If you’ve read my post about Jorge Luis Borges’ list of favourite books, A Personal Library, you know that the Argentine master included Henri Michaux’s book A Barbarian in Asia in it. Alas, I have not succeeded in finding it. But I did manage to find a Michaux book called Ecuador. On the last page of the Portuguese edition I can read that my copy belongs to a print run of only a thousand copies. It was published in 1998 by an independent publisher, Fenda, that specialised in unusual writers and no longer exists. I suppose I should count myself lucky for being one of the thousand. The book itself lived in my ambulatory stack of unread books for about two years – sometimes it was on the book-filled stool next to my bed, sometimes inside a closet where I keep lots of books piled up on each other willy-nilly because I’ve run out of shelves. And a few weeks ago I finally read it.
A Barbarian in Asia, according to what I’ve read about it, is a travel book about Michaux’s trips to China and India. And Ecuador is the diary of a year-long trip to Ecuador. Michaux (1899-1984) was twenty-eight when he took this journey to this South American country. It starts in December 1927 and ends in January 1928, the same year he published it. It was his first book, and it was an unusual travel book.
The book is not without its incidents – starvation, diseases, dangerous encounters with local fauna, drugs – and the traditional descriptions of customs, people, fashions, monuments, landscape that are the stock and trade of travel books. But Michaux focused mostly on introspection and he had a witty sense of humour. His long boat journey across the Atlantic allows him to write about boredom:
To think that twenty-five million fishes have seen us pass, Boskoop, have seen your stupid hull, God knows thinking about what when they saw us, to speak only of the adults. We also passed closed to algae, close to a bit of everything. And we knew nothing, saw nothing, not one fish, not one alga, nothing.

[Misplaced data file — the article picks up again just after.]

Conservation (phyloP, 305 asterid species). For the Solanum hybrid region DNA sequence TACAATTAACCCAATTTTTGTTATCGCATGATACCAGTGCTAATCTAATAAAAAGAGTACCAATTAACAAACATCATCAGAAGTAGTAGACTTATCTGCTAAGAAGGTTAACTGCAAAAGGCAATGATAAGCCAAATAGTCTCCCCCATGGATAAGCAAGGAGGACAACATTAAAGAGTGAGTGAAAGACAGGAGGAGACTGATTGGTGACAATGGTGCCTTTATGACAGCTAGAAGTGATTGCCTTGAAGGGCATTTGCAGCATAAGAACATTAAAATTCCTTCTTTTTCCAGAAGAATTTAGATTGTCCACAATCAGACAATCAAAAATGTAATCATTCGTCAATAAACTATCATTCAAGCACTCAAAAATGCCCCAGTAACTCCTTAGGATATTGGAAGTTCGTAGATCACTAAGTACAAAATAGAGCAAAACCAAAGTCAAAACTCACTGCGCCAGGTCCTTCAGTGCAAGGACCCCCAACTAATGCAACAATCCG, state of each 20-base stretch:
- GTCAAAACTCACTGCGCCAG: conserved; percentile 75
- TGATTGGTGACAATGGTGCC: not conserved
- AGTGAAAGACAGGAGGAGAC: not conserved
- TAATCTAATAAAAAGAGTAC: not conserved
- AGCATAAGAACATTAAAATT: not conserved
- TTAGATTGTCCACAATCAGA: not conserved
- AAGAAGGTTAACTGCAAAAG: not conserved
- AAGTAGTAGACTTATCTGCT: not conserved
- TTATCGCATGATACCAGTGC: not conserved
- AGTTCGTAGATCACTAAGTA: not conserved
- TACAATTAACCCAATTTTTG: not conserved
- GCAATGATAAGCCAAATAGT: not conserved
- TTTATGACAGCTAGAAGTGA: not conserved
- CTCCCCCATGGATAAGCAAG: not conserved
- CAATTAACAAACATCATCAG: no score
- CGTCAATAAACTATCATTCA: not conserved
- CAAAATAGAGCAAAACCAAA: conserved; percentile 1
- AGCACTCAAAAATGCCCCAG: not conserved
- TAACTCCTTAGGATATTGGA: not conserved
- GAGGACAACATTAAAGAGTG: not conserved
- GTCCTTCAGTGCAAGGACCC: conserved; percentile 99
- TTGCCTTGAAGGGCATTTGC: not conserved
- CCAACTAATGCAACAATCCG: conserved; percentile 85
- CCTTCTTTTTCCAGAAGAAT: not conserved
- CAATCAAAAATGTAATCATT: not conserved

Boskoop! A great bind crossing the Atlantic. If we were inside a bag it’d be the same.
It’s understandable why many boats end up in the bottom of the sea. They don’t deserve anything else.
Four thousand miles without seeing anything. Big and small waves, splashes, some crests threatening to jump over the rail, huge waves against at the prow, flying fishes and even a storm; in a word: nothing! Nothing!
After several days in the high sea, he writes in despair, “But where’s the journey anyway?”
Once he sets foot on Ecuador, there are typical passages about the idiosyncrasies of the country:
It’s hard to determine the weather in Ecuador. In the high plateaus, people use to say, and it’s correct: the four seasons in one day.
In the morning, Summer.
At noon, Spring. The sky starts turning cloudy.
At four o’clock in the afternoon, rain. Cool.
Winter night, cold and luminous.
Therefore, when you go about for several straight hours, clothing constitutes a real difficulty.
They desperately come out with a straw hat, a linen jacket, a fur coat and an umbrella.
Michaux was also a poet and the book is peppered with poems about Ecuador: from monuments to mountains, from animals to customs, Michaux found a way of turning his impressions of the country into poetry:
The San Pablo Lake
Light must your waters be.
But you are so sombre.
Usually lakes are happy,
They have boats and laughter, houses surround them.
But you are so sombre.
One thousand two hundred meters up,
There where the water of triumphant lakes are imagined to be rosy,
You are sombre, shallow even.
The Imbamburo crushes you,
Overpowers you, humiliates you.
It shoots immediately from your shore upwards, so far upwards.
It’s a great mountain,